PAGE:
News from 2021
Newton's apple tree continues to bloom on campus two years after planting
Just over two years ago the Department of Mathematical Sciences celebrated the planting of a direct descendant from Sir Isaac Newton’s apple tree. Two years on, thanks to the dedication of the campus Gardens team, the tree is blooming and growing well.
New Loughborough research will use Artificial Intelligence to help reduce maternal harm amongst mothers from black ethnic groups
Researchers from Loughborough University are to develop a machine learning system capable of identifying factors that contribute to harm during pregnancy and birth for mothers from black ethnic groups.
Graphene research sounds out new possibilities for electronic technologies
Loughborough physicist Dr Mark Greenaway is part of a team of researchers that have revealed that sonic boom and Doppler-shifted sound waves can be created in a graphene transistor, giving new insights into this world-famous material and its potential for use in nanoscale electronic technologies.
New AI system predicts building energy rates in less than a second
Computer scientists at Loughborough University have teamed up with multi-disciplinary engineering consultancy Cundall to create an artificial intelligence system that can predict building emissions rates (BER) – an important value used to calculate building energy performance – of non-domestic buildings.
Ancient meteorite could reveal the origins of life on Earth
Scientists at Loughborough University are analysing a small charcoal-coloured space rock discovered by a local resident to determine its structure and composition in a bid to answer questions about the early solar system and possibly our own origins.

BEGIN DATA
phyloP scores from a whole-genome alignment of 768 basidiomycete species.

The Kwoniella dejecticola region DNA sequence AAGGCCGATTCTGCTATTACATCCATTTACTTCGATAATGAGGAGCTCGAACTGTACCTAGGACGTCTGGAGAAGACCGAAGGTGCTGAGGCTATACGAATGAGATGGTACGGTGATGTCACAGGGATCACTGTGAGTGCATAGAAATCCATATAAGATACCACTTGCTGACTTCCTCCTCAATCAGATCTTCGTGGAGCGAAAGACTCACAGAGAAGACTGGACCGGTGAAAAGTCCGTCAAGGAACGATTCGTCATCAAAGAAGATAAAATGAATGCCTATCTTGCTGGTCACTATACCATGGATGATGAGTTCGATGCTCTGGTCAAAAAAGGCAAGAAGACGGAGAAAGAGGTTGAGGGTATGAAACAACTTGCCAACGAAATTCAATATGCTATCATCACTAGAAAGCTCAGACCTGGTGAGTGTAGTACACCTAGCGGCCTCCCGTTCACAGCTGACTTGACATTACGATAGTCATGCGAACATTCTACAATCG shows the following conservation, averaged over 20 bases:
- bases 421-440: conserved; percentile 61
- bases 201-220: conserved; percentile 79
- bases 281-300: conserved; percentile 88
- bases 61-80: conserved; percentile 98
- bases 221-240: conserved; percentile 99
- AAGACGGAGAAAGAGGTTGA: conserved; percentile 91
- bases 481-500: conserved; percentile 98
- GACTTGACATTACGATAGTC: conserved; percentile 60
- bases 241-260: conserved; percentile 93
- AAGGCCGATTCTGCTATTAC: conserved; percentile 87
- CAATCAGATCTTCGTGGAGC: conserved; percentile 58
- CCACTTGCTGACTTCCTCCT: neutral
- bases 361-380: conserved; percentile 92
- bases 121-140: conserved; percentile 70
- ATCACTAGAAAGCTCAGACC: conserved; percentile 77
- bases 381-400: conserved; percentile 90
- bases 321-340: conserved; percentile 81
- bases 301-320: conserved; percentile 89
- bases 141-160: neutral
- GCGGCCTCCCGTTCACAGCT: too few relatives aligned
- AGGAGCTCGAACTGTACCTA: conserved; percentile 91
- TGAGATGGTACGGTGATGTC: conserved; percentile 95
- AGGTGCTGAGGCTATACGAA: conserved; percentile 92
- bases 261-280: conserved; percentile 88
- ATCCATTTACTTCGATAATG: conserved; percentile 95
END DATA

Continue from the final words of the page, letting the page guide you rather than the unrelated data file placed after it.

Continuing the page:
Video Q&A: Curious about COVID-19? Expert panel answer questions on vaccines, wellbeing and more
Are you immune to COVID-19 if you’ve had the vaccine? Is there going to be a ‘third wave’? How accurate are lateral flow tests? Will the coronavirus ever fully disappear? Ponder no more as we have asked your COVID-19 questions to a panel of #LboroExperts from a range of research backgrounds.
Distinguished Loughborough Alumnus to give careers Q&A
One of Loughborough’s most successful graduates, Dipesh Patel, will be sharing his career insights and work in leadership, tech, AI and internet of things in this one-off online Careers Q&A which is open to all students and staff to attend on Thursday 25 February, 5.00pm-5.45pm.
Professor Robin Hudson passed away on 12th January 2021
It is with great sadness we have to inform that Professor Robin Hudson passed away at home on 12th January 2021 after a long illness. Professor Hudson had been with the Department of Mathematical Sciences at Loughborough University from 2005, first as a part-time Professor, and then as a Visiting Professor.
Stem cell AI: Loughborough part of £3m ‘brain on a chip’ project that aims to revolutionise computing power
Loughborough University scientists have started work on a project that will see human brain stem cells used to power artificial intelligence (AI) devices and bring about a revolution in computing.
PhD student awarded grant to fund project looking at the significant loss of Black individuals in Chemistry after graduate level
Loughborough Chemistry researcher Naomi Howard has been awarded a grant from the Royal Society of Chemistry’s (RSC) Inclusion and Diversity Fund to conduct an 18-month project to investigate why there is such a small number of Black individuals in the field of chemistry after undergraduate level.
Corals, wound infection detection, and theoretical physics...exploring how Loughborough academics are tackling major issues related to biofilms
Biofilms are central to our most important global challenges – from antimicrobial resistance and food safety, to water security – and they have a significant economic, social, and environmental impact.
New theory for how snowflakes grow
Scientists have discovered what drives the delicate and complex microcosm of tiny terraces, pyramids and craters found on the surface of ice. These miniature structures, hidden beneath a thin premelting layer of water, develop and evolve because of a dynamic interplay between the gas, liquid and solid phases – which exist simultaneously.